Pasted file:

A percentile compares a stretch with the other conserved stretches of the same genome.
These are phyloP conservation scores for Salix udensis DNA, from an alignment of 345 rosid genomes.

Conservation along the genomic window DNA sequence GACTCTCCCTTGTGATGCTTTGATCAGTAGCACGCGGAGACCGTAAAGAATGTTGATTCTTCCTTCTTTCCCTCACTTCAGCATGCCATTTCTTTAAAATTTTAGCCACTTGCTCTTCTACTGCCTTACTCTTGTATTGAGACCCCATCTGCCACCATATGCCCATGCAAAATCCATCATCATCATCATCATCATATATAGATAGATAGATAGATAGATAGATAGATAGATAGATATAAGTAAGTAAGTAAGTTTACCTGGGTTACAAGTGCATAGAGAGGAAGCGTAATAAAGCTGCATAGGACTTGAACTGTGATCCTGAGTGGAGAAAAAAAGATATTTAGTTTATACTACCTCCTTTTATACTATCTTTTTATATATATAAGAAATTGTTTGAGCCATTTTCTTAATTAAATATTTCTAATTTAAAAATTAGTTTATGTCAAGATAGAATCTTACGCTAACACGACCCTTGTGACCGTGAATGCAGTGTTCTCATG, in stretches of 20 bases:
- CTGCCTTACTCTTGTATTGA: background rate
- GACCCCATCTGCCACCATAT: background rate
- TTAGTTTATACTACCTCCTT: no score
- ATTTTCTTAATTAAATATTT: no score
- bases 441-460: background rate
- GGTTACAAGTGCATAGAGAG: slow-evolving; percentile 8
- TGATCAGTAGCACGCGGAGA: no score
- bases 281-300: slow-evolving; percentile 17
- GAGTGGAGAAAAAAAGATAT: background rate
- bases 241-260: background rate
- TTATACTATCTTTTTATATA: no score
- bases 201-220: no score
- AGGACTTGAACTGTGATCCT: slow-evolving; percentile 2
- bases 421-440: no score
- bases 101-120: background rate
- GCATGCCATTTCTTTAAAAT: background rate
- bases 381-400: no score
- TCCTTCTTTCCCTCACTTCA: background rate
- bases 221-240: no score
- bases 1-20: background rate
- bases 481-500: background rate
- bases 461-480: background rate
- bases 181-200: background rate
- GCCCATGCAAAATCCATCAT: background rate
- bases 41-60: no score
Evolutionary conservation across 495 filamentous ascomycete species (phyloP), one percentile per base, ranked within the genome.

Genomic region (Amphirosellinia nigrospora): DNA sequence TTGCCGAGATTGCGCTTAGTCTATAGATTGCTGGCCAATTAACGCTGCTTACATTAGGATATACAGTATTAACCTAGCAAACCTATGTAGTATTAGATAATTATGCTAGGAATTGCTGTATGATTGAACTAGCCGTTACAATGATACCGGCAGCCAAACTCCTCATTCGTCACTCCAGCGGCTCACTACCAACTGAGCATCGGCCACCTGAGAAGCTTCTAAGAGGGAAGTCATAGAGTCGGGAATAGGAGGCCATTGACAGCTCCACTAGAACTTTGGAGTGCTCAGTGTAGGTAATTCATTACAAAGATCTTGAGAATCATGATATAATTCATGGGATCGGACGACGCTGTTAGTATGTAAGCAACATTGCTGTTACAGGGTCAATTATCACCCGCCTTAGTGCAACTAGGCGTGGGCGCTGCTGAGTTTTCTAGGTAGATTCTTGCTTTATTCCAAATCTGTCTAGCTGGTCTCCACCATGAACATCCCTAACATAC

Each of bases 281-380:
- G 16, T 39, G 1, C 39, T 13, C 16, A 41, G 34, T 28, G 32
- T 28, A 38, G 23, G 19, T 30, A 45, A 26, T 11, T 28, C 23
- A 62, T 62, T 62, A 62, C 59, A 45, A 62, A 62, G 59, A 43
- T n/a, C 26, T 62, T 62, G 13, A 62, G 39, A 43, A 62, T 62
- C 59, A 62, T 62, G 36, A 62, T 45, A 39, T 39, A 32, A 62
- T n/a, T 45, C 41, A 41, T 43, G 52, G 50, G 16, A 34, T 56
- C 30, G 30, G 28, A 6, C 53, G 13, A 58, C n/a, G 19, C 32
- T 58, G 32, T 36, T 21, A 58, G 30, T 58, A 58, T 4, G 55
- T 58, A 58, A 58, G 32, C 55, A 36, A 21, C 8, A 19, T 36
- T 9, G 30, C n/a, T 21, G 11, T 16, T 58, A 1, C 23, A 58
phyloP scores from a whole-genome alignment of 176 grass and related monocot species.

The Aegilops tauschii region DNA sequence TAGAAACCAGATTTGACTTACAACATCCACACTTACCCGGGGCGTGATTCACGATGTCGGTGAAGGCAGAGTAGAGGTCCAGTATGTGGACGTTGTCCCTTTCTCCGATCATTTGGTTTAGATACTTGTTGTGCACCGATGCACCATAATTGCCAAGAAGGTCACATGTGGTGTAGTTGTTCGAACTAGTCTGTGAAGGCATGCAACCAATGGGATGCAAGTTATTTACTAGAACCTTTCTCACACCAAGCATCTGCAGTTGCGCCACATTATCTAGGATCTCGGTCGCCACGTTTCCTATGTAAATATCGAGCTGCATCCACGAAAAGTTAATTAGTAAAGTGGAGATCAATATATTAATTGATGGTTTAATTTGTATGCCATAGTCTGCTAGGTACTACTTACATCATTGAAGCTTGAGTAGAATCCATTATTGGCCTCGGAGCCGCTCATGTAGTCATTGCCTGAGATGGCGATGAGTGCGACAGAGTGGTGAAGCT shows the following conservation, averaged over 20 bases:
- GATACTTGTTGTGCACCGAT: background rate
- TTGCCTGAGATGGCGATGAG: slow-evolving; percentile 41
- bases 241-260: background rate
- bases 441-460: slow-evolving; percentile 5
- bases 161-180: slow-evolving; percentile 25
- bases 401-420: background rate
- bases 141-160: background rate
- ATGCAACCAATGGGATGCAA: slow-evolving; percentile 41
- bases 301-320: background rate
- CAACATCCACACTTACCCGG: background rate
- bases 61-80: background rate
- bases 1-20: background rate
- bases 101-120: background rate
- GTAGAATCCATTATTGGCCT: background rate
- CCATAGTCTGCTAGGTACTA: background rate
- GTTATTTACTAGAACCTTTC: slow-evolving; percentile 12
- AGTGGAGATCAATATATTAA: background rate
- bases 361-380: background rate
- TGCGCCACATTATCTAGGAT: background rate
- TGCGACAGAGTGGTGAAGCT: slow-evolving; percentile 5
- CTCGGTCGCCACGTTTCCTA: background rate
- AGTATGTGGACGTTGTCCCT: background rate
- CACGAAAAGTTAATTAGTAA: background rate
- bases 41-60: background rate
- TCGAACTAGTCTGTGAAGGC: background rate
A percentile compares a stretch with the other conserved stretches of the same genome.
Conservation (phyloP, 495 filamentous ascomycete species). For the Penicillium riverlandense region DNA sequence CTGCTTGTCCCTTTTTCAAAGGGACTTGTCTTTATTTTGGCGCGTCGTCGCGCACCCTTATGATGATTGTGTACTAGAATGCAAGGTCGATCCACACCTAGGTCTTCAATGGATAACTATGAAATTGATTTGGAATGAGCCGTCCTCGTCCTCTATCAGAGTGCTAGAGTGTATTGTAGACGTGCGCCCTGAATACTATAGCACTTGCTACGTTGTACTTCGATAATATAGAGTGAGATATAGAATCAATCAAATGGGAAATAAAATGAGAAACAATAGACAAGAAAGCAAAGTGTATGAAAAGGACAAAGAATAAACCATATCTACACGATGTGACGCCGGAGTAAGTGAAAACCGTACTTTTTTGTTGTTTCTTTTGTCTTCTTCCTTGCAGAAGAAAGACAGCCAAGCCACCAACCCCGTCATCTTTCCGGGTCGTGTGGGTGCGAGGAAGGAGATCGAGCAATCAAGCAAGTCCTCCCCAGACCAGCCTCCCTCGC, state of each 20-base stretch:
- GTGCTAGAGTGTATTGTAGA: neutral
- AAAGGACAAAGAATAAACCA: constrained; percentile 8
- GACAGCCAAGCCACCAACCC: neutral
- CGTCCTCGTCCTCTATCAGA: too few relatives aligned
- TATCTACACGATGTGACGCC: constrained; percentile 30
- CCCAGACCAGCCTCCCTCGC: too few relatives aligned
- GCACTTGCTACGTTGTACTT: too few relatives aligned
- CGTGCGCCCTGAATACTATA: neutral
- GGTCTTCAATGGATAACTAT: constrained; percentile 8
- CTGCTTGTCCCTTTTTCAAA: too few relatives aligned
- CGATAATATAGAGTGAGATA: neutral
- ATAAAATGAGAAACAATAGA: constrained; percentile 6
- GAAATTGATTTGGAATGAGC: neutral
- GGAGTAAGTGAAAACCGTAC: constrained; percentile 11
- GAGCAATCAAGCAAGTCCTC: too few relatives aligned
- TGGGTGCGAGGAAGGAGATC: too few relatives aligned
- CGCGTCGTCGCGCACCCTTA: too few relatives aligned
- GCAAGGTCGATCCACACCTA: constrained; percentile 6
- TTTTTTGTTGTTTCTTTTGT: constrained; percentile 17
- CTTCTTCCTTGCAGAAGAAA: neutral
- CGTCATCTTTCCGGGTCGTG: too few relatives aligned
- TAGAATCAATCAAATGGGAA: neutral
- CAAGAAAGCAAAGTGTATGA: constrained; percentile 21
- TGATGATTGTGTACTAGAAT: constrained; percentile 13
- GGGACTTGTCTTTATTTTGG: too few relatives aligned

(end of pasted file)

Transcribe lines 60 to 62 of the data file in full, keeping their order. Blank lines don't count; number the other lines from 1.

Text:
- AGTGGAGATCAATATATTAA: background rate
- bases 361-380: background rate
- TGCGCCACATTATCTAGGAT: background rate